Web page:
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The very notion of value is plagued by ambiguity in much the same way that beauty is in the eye of the beholder, explain Michael Gray, Directors of Advantage Pharmacy Group.
With the abundance of online information available, tech-savvy customers and patients are now able to compare products and services offered online with those offered by bricks-and-mortar pharmacies. Traditional pharmacies must now take into consideration the benefits that online shopping may offer. Pharmacists must differentiate to make sure they are creating and delivering as much value as possible for their patients and customers, while running a professionally satisfying and accessible pharmacy business.
A diagram by Professor Elie Ofek of Harvard Business School, illustrates how businesses can create differentiation along what he describes as ‘vertical and horizontal dimensions’.
UP AND DOWN VS. ACROSS
The vertical dimension, Professor Elie Ofek explains, is an objective dimension where customers and patients calculate how much they are willing to pay for certain products or services. That is, customers and patients make their decisions based on price.
The horizontal dimension, on the other hand, is a much more subjective dimension, where motivations other than price engage consumers and patients to choose one product or service over another. It is along this dimension, by offering greater convenience and pharmacist advice, that traditional pharmacies are best placed to add value.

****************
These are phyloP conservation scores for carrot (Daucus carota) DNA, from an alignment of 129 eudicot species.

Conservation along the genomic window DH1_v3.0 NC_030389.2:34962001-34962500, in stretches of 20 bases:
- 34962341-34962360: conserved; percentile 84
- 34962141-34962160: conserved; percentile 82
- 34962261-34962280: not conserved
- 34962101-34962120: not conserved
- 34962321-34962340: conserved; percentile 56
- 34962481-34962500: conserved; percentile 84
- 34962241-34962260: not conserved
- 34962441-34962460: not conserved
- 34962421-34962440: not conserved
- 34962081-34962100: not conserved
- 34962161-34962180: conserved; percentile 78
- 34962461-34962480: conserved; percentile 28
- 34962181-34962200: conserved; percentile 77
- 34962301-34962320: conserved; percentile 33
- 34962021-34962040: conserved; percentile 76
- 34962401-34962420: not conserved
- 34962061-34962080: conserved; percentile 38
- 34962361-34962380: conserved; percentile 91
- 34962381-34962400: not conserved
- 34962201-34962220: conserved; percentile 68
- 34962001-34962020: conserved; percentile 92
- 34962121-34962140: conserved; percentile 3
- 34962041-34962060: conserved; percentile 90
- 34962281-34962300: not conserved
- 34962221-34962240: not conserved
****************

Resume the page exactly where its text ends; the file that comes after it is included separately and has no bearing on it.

For example, convenience would be a key value driver along the horizontal dimension. A patient with a prescription for an antibiotic to treat an acute infection is unlikely to wait several days for an online prescription to save a few dollars when they can get their prescription from their local pharmacy and receive immediate consultation. The expanded funding under the 6CPA offers community pharmacy the greatest opportunity to create value for their patients whereby outcomes will be a key value driver.
This year Advantage Pharmacy Group trialled COPD screening clinics in a number of its stores. The program was promoted by the pharmacies, which took appointments. At all stores that were involved, a number of patients were referred to their doctor for being likely at risk of COPD. A customer from one pharmacy commented, “The best thing about the clinic was getting to talk one-on-one with the pharmacist.”
It is time that pharmacists believe in the value they can offer their customers and patients and start to better position themselves to deliver value in the area of professional services.
* Michael Gray is a student at Harvard Business School ** CREDIT: PROF ELIE OFEK (TJ DERMOT DYNPHY PROFESSOR OF BUSINESS ADMINISTRATION, HARVARD BUSINESS SCHOOL), BOSTON, US
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